The story so far...
Claire, an adviser, is working with an elderly client, Arthur. She is broaching the tax advantages of gifting money to his grown children.
Arthur: My eldest grandchild Neil, is very settled, he’s an accountant. He has a lovely wife and twin girls.
Claire: How are Rebecca and Katie?
Arthur: The girls are gorgeous. You know, they’ve lighted up my life. Katie lost another tooth – soon she’ll have fewer than me!
Claire: Arthur, you know we’ve talked in the past about helping them. It’s an expensive time of life, with young children. And if you gift them some money now, it’ll be tax free as long you don’t die within seven years.
Arthur: I’d be happy enough to help, but you know Neil’s brother, David. He’s more of the creative type. He paints, he’s been in the theatre. It’s all very exciting.
Claire: And you want to give something to David as well as to Neil?
Arthur: I don’t think I could favour one over the other, no.
Claire: Of course not. But you know you’re not getting any younger. We really should be thinking about what we can do to help your wonderful family.
Arthur: Neil would be perfectly sensible, invest the money, or put it toward a good education for the girls.
Claire: And David?
Arthur: He’s a different type of person…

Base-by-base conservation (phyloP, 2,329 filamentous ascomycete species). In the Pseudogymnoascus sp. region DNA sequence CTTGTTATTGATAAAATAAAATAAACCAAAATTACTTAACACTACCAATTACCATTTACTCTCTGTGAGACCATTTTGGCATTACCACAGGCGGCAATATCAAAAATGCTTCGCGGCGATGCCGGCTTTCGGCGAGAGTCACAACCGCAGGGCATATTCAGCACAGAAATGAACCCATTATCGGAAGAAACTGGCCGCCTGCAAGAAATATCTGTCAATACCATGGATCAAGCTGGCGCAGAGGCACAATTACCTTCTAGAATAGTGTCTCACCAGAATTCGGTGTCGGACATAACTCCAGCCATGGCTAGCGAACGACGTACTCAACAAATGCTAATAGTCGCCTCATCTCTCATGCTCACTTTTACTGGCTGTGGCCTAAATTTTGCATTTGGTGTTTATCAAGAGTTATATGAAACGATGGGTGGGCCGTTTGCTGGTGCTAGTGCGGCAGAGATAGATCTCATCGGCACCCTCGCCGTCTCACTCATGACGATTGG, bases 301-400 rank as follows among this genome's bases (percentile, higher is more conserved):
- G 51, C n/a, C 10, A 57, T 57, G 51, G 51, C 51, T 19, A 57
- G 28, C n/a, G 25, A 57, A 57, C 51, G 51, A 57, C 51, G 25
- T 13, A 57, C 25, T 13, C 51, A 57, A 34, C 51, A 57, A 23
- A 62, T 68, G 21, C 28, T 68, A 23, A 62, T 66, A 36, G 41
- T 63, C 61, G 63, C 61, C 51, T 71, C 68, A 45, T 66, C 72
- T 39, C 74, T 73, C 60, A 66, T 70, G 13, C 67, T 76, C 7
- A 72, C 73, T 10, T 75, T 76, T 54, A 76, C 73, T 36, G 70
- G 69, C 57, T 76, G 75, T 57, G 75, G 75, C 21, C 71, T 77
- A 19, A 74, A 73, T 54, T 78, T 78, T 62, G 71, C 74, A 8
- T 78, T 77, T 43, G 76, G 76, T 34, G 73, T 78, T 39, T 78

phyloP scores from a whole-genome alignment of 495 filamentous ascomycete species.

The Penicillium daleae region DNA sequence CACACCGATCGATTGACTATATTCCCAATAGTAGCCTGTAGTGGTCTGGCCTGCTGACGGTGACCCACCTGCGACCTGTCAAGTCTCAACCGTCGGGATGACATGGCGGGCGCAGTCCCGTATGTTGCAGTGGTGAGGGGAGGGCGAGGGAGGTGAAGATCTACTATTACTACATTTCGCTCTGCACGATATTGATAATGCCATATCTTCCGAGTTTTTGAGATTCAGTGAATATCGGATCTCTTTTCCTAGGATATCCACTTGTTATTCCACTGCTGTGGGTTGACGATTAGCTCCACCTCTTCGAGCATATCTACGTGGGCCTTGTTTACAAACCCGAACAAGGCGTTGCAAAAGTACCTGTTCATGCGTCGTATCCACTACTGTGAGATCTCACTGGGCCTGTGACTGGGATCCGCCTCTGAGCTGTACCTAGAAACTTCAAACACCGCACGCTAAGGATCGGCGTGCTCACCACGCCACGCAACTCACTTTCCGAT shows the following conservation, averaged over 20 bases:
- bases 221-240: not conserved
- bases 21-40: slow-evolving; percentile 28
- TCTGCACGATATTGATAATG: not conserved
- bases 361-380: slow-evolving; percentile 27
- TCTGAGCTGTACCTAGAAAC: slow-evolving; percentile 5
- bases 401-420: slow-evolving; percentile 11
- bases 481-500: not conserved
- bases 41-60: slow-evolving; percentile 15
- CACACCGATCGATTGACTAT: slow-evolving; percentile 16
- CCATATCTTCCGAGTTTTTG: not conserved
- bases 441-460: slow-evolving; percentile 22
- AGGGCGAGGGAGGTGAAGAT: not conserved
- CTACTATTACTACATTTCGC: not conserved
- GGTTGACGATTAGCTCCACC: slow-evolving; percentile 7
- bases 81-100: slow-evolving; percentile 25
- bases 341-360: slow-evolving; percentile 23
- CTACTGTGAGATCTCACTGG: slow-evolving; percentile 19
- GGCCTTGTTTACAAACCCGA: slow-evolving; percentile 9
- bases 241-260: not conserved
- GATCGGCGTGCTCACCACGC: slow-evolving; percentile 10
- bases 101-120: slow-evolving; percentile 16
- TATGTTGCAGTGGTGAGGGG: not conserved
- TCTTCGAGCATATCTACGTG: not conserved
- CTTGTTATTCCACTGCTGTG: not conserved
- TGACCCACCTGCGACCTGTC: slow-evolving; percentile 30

Claire: He would spend the money? I mean….
Arthur: I know what you mean. He leads a different kind of life to Neil. David’s full of excitement, he’s an artist, he has the most fascinating friends.
Claire: You do mean that he would spend the money?
Arthur: You don’t understand! You mustn’t think the worst of him. It’s a different style of life!
Claire: We could set something up with the girls as the specified beneficiaries…
Arthur: I don’t think that would be the right thing to do. Neil is a good man, he knows what’s best for his own family.
Claire: Then we could gift some money to Neil directly.
Arthur: But I couldn’t do that without giving the same to David.
Claire: And you think David… would spend it…? But if you don’t gift it to them now … it’ll go to them after you die … but fully taxable.